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Vanilla Beans

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What is it?

The most potent, albeit the most expensive, way to add vanilla flavor is with the whole bean. Inside each long, leathery, dark-brown pod you’ll find thousands of tiny black specks bursting with vanilla flavor. The seeds not only add intense flavor but also a visual element. Vanilla beans are especially handy for infusing liquids with vanilla flavor, such as when making custards.

Kitchen math:

One 2-inch piece vanilla bean = 1 tsp. extract

Don’t have it?

Pure vanilla extract can be used in place of vanilla beans, but in cases where the beans are being steeped in a boiling liquid, such as cream, add the extract off the heat; otherwise its flavor dissipates.

How to choose:

The perfect bean is 5 to 7 inches long, plump, and has very dark brown skin; it should feel moist and supple (not dry and brittle) when rolled between your fingers. And be sure it passes the sniff test: Even through heavy plastic, the aroma should be close to intoxicating. The flavor of the vanilla beans is affected by where they’re grown. In general, Madagascar, which is what you’re most likely to find, is sweet and creamy. Tahitian vanilla is known for its tropical fruit and floral aromas; and Mexican vanilla tastes nuttier, with hints of spice. The rarer Indonesian vanilla is smoked during the curing process, lending the beans a smoky flavor, but that dissipates with cooking.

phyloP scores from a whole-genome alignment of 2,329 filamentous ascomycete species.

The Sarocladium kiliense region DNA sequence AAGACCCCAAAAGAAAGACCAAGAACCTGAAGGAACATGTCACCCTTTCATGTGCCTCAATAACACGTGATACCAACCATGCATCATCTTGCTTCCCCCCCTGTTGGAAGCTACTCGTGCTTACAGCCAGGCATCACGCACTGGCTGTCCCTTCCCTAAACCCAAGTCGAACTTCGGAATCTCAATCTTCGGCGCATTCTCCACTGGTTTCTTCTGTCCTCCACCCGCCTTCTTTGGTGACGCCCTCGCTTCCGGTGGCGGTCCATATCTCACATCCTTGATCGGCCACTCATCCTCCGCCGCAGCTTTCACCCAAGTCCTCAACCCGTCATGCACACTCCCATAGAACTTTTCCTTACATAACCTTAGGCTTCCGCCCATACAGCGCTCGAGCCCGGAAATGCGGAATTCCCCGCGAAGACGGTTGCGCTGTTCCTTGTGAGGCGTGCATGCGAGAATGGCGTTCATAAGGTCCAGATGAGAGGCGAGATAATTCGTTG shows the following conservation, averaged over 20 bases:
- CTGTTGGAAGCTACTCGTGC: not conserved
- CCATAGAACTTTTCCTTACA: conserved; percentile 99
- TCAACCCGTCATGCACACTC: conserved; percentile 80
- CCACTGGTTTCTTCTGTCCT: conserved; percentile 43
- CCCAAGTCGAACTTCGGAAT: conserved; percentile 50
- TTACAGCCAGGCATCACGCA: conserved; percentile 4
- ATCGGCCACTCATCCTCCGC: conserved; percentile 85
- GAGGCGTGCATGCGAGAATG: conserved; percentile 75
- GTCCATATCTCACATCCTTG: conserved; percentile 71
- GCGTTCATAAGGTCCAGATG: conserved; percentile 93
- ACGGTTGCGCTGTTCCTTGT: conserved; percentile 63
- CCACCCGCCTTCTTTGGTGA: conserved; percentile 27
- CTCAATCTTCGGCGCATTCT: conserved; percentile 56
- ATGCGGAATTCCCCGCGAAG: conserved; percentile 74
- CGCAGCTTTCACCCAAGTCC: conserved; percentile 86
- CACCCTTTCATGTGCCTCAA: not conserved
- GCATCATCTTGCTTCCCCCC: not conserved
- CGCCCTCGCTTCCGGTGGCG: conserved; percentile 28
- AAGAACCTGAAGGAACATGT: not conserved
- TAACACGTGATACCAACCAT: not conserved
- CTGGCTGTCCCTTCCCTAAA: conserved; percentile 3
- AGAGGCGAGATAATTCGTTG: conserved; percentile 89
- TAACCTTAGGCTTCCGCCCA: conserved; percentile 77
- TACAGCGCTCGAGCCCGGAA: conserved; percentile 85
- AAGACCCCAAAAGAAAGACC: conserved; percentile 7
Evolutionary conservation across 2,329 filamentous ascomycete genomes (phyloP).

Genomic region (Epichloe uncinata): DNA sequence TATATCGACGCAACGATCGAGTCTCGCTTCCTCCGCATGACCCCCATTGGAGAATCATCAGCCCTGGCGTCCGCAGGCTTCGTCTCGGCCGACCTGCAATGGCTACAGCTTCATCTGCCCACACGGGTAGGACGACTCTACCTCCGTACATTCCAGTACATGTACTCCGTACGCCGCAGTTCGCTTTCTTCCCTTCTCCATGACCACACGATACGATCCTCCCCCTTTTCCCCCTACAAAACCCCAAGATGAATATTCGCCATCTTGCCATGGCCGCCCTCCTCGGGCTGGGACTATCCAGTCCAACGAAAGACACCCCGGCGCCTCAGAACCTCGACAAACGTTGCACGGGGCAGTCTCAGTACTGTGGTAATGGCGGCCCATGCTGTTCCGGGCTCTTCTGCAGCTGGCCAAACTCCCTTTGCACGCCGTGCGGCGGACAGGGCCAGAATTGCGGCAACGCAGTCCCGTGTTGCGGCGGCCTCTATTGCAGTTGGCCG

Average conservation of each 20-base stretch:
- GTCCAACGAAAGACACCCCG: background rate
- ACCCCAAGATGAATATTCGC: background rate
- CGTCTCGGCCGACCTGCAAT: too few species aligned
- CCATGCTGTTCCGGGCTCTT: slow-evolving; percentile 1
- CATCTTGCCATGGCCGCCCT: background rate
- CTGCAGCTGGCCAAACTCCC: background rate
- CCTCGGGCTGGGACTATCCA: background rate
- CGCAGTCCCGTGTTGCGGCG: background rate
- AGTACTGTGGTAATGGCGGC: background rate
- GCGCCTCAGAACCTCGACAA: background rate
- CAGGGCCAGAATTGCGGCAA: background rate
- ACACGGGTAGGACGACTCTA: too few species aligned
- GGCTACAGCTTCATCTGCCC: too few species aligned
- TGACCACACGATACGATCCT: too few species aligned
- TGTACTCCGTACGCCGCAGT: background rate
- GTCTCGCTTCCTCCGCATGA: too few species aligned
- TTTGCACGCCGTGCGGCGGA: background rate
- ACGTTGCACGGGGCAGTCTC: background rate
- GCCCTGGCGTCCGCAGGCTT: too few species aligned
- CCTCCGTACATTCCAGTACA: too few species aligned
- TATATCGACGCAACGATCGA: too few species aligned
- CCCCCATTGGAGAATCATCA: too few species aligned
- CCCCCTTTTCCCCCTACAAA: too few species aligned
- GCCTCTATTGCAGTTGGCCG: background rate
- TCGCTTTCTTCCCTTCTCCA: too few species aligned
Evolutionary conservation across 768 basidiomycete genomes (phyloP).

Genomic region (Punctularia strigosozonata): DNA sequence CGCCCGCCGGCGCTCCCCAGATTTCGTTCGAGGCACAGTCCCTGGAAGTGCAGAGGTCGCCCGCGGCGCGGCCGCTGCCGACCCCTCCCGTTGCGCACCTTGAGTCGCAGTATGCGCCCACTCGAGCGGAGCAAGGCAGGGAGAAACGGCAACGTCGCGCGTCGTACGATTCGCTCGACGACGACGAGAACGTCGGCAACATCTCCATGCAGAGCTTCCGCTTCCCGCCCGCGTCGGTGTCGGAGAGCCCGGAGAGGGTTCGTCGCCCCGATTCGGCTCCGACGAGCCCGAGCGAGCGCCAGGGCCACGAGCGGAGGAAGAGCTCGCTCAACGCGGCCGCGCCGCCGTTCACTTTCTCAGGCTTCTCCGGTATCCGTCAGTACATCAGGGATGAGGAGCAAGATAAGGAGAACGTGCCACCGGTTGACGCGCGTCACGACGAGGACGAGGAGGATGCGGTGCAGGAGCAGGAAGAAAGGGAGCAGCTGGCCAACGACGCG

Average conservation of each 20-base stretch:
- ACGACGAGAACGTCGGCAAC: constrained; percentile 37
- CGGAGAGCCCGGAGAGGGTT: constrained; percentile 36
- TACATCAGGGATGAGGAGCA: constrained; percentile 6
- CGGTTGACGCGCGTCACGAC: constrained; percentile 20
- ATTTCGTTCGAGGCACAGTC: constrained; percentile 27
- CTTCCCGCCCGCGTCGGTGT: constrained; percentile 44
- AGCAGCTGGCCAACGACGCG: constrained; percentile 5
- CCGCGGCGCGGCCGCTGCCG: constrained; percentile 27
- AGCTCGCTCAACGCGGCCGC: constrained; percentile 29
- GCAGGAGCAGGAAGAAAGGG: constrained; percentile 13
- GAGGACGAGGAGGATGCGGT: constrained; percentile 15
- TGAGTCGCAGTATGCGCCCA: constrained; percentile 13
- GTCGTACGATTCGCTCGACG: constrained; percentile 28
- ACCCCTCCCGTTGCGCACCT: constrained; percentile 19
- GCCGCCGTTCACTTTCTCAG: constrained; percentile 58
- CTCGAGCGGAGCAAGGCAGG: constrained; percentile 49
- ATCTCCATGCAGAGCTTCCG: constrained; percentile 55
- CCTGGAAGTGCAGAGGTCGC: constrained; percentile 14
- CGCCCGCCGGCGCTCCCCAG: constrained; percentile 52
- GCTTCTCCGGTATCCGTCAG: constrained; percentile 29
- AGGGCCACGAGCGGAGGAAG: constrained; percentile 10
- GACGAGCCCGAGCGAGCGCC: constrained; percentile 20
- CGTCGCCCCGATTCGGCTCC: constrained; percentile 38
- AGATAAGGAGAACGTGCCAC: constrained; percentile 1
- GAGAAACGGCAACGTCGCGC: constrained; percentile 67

How to prep:

If you’re making a custard or otherwise infusing a liquid with vanilla, throw both the seeds and the pod in the pot. If you’re adding vanilla seeds to a batter and you want to be sure they’re distributed evenly, take a small bit of the batter, smush the seeds into it until they’re thoroughly mixed in, and then fold this concentrated vanilla portion into the rest of the batter. To remove the seeds: Hold the bean down on either end. With the tip of a paring knife, poke a hole in the top and slide it down the bean, splitting it in half lengthwise. Open it with the knife tip and scrape down, collecting the seeds on the blade.

How to store:

Vanilla beans will dry out and become brittle if left out in the air, so wrap them in foil, seal them in a zip-top bag, and store them in a cool, dark area. They’ll last this way for at least several months. If they begin to dry out, add them to your vanilla extract or a jar of vodka. And once you’ve scraped the seeds from a pod, don’t discard it: The pod still has tons of flavor. Add it to your sugar container, coffee beans, or favorite liqueur.

Cross Reference

vanilla extract; vanilla paste

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